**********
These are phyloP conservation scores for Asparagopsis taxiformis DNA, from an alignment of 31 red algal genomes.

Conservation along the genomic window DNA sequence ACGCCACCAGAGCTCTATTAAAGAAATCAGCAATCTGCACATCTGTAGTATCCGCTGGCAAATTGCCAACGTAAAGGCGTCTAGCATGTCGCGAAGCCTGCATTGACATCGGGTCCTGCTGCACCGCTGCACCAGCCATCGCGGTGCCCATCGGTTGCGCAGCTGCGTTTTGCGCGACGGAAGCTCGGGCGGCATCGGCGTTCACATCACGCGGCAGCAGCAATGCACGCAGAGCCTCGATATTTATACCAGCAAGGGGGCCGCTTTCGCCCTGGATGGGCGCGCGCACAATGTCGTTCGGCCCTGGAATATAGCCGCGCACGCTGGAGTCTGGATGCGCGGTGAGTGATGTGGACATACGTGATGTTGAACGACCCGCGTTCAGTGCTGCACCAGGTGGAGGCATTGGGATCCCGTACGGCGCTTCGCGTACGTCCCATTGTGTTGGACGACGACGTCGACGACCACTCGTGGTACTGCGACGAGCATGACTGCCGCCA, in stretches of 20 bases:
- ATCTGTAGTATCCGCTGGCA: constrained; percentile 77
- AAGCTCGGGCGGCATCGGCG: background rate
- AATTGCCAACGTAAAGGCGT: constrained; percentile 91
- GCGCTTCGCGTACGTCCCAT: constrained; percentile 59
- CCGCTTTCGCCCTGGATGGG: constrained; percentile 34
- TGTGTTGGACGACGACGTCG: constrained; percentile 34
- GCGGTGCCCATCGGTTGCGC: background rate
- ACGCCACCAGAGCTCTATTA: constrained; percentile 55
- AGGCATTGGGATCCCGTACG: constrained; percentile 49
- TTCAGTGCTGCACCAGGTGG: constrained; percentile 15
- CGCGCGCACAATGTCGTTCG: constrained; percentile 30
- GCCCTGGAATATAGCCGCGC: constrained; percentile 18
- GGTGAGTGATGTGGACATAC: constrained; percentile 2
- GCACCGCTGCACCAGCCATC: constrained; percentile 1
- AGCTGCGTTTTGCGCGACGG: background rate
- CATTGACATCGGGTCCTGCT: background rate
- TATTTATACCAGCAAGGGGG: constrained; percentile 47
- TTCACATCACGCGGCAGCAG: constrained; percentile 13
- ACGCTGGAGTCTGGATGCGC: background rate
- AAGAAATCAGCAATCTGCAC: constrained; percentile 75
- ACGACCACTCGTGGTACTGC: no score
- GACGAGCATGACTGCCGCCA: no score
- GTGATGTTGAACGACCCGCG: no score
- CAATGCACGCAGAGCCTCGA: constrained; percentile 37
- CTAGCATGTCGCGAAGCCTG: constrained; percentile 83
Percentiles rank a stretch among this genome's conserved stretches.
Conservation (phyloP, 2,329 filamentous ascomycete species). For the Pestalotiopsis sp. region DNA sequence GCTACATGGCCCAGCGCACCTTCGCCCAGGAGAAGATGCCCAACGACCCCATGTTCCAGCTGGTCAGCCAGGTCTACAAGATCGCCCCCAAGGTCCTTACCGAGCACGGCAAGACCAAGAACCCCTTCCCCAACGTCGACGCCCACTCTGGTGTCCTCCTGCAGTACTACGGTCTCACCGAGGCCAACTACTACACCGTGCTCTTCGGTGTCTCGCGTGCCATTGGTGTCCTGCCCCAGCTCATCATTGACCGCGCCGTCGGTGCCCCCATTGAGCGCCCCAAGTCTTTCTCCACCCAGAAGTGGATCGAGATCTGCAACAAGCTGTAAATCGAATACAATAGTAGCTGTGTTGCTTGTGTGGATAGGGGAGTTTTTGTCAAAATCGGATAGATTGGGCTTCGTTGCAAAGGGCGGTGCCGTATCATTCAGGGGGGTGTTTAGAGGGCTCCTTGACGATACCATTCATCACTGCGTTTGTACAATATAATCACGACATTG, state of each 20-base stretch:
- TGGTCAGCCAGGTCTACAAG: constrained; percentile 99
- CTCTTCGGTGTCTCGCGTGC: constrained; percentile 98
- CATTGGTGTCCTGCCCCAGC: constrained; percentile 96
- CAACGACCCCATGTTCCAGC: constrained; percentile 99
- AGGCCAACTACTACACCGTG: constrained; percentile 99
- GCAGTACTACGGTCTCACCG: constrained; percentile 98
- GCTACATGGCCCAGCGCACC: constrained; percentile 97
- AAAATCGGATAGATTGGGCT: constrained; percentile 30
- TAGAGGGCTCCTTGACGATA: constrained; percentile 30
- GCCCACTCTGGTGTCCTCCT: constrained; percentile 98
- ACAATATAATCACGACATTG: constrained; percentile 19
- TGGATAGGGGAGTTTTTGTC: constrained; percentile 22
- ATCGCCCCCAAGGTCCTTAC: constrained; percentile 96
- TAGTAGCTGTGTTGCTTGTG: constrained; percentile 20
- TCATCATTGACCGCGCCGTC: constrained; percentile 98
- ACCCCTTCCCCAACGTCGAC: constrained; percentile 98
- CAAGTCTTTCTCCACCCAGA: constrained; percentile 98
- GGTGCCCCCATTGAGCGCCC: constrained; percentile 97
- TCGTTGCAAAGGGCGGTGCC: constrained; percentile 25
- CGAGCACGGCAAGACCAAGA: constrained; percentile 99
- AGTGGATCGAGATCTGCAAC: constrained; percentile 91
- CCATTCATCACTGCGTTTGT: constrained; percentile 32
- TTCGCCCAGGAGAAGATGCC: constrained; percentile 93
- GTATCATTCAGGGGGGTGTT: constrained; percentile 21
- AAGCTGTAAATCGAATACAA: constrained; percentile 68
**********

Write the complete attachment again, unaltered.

These are phyloP conservation scores for Asparagopsis taxiformis DNA, from an alignment of 31 red algal genomes.

Conservation along the genomic window DNA sequence ACGCCACCAGAGCTCTATTAAAGAAATCAGCAATCTGCACATCTGTAGTATCCGCTGGCAAATTGCCAACGTAAAGGCGTCTAGCATGTCGCGAAGCCTGCATTGACATCGGGTCCTGCTGCACCGCTGCACCAGCCATCGCGGTGCCCATCGGTTGCGCAGCTGCGTTTTGCGCGACGGAAGCTCGGGCGGCATCGGCGTTCACATCACGCGGCAGCAGCAATGCACGCAGAGCCTCGATATTTATACCAGCAAGGGGGCCGCTTTCGCCCTGGATGGGCGCGCGCACAATGTCGTTCGGCCCTGGAATATAGCCGCGCACGCTGGAGTCTGGATGCGCGGTGAGTGATGTGGACATACGTGATGTTGAACGACCCGCGTTCAGTGCTGCACCAGGTGGAGGCATTGGGATCCCGTACGGCGCTTCGCGTACGTCCCATTGTGTTGGACGACGACGTCGACGACCACTCGTGGTACTGCGACGAGCATGACTGCCGCCA, in stretches of 20 bases:
- ATCTGTAGTATCCGCTGGCA: constrained; percentile 77
- AAGCTCGGGCGGCATCGGCG: background rate
- AATTGCCAACGTAAAGGCGT: constrained; percentile 91
- GCGCTTCGCGTACGTCCCAT: constrained; percentile 59
- CCGCTTTCGCCCTGGATGGG: constrained; percentile 34
- TGTGTTGGACGACGACGTCG: constrained; percentile 34
- GCGGTGCCCATCGGTTGCGC: background rate
- ACGCCACCAGAGCTCTATTA: constrained; percentile 55
- AGGCATTGGGATCCCGTACG: constrained; percentile 49
- TTCAGTGCTGCACCAGGTGG: constrained; percentile 15
- CGCGCGCACAATGTCGTTCG: constrained; percentile 30
- GCCCTGGAATATAGCCGCGC: constrained; percentile 18
- GGTGAGTGATGTGGACATAC: constrained; percentile 2
- GCACCGCTGCACCAGCCATC: constrained; percentile 1
- AGCTGCGTTTTGCGCGACGG: background rate
- CATTGACATCGGGTCCTGCT: background rate
- TATTTATACCAGCAAGGGGG: constrained; percentile 47
- TTCACATCACGCGGCAGCAG: constrained; percentile 13
- ACGCTGGAGTCTGGATGCGC: background rate
- AAGAAATCAGCAATCTGCAC: constrained; percentile 75
- ACGACCACTCGTGGTACTGC: no score
- GACGAGCATGACTGCCGCCA: no score
- GTGATGTTGAACGACCCGCG: no score
- CAATGCACGCAGAGCCTCGA: constrained; percentile 37
- CTAGCATGTCGCGAAGCCTG: constrained; percentile 83
Percentiles rank a stretch among this genome's conserved stretches.
Conservation (phyloP, 2,329 filamentous ascomycete species). For the Pestalotiopsis sp. region DNA sequence GCTACATGGCCCAGCGCACCTTCGCCCAGGAGAAGATGCCCAACGACCCCATGTTCCAGCTGGTCAGCCAGGTCTACAAGATCGCCCCCAAGGTCCTTACCGAGCACGGCAAGACCAAGAACCCCTTCCCCAACGTCGACGCCCACTCTGGTGTCCTCCTGCAGTACTACGGTCTCACCGAGGCCAACTACTACACCGTGCTCTTCGGTGTCTCGCGTGCCATTGGTGTCCTGCCCCAGCTCATCATTGACCGCGCCGTCGGTGCCCCCATTGAGCGCCCCAAGTCTTTCTCCACCCAGAAGTGGATCGAGATCTGCAACAAGCTGTAAATCGAATACAATAGTAGCTGTGTTGCTTGTGTGGATAGGGGAGTTTTTGTCAAAATCGGATAGATTGGGCTTCGTTGCAAAGGGCGGTGCCGTATCATTCAGGGGGGTGTTTAGAGGGCTCCTTGACGATACCATTCATCACTGCGTTTGTACAATATAATCACGACATTG, state of each 20-base stretch:
- TGGTCAGCCAGGTCTACAAG: constrained; percentile 99
- CTCTTCGGTGTCTCGCGTGC: constrained; percentile 98
- CATTGGTGTCCTGCCCCAGC: constrained; percentile 96
- CAACGACCCCATGTTCCAGC: constrained; percentile 99
- AGGCCAACTACTACACCGTG: constrained; percentile 99
- GCAGTACTACGGTCTCACCG: constrained; percentile 98
- GCTACATGGCCCAGCGCACC: constrained; percentile 97
- AAAATCGGATAGATTGGGCT: constrained; percentile 30
- TAGAGGGCTCCTTGACGATA: constrained; percentile 30
- GCCCACTCTGGTGTCCTCCT: constrained; percentile 98
- ACAATATAATCACGACATTG: constrained; percentile 19
- TGGATAGGGGAGTTTTTGTC: constrained; percentile 22
- ATCGCCCCCAAGGTCCTTAC: constrained; percentile 96
- TAGTAGCTGTGTTGCTTGTG: constrained; percentile 20
- TCATCATTGACCGCGCCGTC: constrained; percentile 98
- ACCCCTTCCCCAACGTCGAC: constrained; percentile 98
- CAAGTCTTTCTCCACCCAGA: constrained; percentile 98
- GGTGCCCCCATTGAGCGCCC: constrained; percentile 97
- TCGTTGCAAAGGGCGGTGCC: constrained; percentile 25
- CGAGCACGGCAAGACCAAGA: constrained; percentile 99
- AGTGGATCGAGATCTGCAAC: constrained; percentile 91
- CCATTCATCACTGCGTTTGT: constrained; percentile 32
- TTCGCCCAGGAGAAGATGCC: constrained; percentile 93
- GTATCATTCAGGGGGGTGTT: constrained; percentile 21
- AAGCTGTAAATCGAATACAA: constrained; percentile 68